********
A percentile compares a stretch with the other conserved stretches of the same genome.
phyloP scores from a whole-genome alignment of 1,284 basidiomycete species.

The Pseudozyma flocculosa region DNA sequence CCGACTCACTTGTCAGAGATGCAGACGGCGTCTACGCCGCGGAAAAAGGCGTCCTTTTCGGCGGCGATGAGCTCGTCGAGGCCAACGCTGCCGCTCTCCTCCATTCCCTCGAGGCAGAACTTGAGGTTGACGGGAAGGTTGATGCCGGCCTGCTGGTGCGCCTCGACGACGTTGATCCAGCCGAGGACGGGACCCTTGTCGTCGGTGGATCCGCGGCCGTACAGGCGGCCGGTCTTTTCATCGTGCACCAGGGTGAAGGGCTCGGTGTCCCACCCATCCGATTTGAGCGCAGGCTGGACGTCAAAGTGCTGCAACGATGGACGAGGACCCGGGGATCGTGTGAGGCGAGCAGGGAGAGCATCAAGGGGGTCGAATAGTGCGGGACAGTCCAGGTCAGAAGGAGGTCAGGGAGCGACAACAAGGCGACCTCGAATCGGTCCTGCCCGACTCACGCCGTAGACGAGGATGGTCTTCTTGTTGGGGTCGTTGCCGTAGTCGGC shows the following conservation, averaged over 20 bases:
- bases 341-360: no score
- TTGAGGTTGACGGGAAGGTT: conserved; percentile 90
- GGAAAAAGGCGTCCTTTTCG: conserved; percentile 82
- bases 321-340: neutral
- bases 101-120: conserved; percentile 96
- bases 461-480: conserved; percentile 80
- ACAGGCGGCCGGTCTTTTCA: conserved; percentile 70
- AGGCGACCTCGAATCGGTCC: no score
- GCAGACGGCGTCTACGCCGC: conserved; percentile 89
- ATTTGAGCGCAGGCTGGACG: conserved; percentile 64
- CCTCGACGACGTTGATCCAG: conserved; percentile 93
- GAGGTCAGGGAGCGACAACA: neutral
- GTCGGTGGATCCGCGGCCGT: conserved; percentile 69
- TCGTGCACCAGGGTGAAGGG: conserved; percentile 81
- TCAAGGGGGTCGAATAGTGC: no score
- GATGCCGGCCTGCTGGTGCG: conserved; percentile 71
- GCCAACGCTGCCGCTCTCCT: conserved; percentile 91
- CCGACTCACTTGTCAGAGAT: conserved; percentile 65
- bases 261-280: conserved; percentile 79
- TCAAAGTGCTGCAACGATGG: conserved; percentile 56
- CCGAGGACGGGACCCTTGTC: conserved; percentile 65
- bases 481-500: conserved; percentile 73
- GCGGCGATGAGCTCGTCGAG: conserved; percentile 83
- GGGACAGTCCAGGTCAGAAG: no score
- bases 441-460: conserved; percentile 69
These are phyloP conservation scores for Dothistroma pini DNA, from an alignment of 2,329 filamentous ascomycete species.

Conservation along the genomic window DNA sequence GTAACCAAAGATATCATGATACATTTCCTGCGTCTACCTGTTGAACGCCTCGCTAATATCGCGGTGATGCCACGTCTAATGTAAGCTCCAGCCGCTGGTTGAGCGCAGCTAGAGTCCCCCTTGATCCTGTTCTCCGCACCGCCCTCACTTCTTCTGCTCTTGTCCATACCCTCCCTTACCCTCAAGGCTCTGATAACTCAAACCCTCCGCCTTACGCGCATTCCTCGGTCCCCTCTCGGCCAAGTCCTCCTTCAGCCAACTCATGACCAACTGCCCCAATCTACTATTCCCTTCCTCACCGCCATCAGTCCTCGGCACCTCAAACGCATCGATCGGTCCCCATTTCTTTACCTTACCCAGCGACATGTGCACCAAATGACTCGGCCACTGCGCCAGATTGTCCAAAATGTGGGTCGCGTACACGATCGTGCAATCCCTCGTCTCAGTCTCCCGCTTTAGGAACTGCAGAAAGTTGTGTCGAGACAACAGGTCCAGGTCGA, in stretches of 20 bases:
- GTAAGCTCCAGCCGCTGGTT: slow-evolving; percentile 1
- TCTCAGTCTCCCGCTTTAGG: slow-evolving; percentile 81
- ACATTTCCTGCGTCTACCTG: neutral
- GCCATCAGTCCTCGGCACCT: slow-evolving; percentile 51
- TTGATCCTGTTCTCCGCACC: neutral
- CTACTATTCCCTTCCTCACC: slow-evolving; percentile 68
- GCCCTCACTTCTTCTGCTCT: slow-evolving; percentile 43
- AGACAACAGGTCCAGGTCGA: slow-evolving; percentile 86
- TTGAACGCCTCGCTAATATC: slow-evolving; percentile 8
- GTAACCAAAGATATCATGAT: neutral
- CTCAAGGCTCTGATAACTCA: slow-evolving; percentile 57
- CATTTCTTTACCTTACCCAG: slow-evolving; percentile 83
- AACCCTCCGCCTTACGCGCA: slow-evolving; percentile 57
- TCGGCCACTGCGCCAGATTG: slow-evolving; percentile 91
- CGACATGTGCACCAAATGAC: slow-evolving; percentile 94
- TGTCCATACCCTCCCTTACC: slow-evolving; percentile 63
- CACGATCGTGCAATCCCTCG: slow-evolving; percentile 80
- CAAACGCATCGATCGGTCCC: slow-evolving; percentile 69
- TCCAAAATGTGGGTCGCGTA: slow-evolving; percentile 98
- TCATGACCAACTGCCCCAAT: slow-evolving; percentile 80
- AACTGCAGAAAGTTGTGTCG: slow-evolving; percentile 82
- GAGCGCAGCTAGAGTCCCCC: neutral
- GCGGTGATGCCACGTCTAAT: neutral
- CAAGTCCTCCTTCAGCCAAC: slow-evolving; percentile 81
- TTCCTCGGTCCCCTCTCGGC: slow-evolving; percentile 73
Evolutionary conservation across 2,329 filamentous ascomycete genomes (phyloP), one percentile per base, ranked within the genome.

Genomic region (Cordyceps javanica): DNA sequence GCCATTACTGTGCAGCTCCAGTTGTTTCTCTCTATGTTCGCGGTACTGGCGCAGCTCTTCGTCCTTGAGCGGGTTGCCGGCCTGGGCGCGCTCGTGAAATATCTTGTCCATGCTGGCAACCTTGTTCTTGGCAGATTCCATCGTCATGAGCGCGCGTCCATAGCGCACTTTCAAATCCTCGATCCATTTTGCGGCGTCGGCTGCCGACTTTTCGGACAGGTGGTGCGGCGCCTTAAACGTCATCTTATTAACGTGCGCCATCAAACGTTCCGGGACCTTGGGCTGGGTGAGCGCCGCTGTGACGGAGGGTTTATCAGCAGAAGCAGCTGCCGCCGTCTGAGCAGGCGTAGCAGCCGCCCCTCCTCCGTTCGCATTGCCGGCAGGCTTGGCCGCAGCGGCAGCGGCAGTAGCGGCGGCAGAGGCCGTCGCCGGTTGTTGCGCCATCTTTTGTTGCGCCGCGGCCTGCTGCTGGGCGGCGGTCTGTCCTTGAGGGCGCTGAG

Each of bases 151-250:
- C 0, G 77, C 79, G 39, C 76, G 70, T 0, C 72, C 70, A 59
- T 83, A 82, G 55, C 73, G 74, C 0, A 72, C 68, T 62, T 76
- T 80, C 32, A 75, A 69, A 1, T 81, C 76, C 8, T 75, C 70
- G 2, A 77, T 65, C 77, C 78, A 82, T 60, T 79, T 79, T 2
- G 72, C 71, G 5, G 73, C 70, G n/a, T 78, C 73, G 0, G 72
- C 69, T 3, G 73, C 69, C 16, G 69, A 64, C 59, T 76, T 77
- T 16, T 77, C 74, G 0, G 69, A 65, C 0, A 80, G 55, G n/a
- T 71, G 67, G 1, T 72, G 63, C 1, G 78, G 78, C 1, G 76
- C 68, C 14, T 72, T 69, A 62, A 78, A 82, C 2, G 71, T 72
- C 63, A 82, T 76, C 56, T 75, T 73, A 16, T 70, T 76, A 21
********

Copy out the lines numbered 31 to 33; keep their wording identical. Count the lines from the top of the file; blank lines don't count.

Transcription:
- GTAAGCTCCAGCCGCTGGTT: slow-evolving; percentile 1
- TCTCAGTCTCCCGCTTTAGG: slow-evolving; percentile 81
- ACATTTCCTGCGTCTACCTG: neutral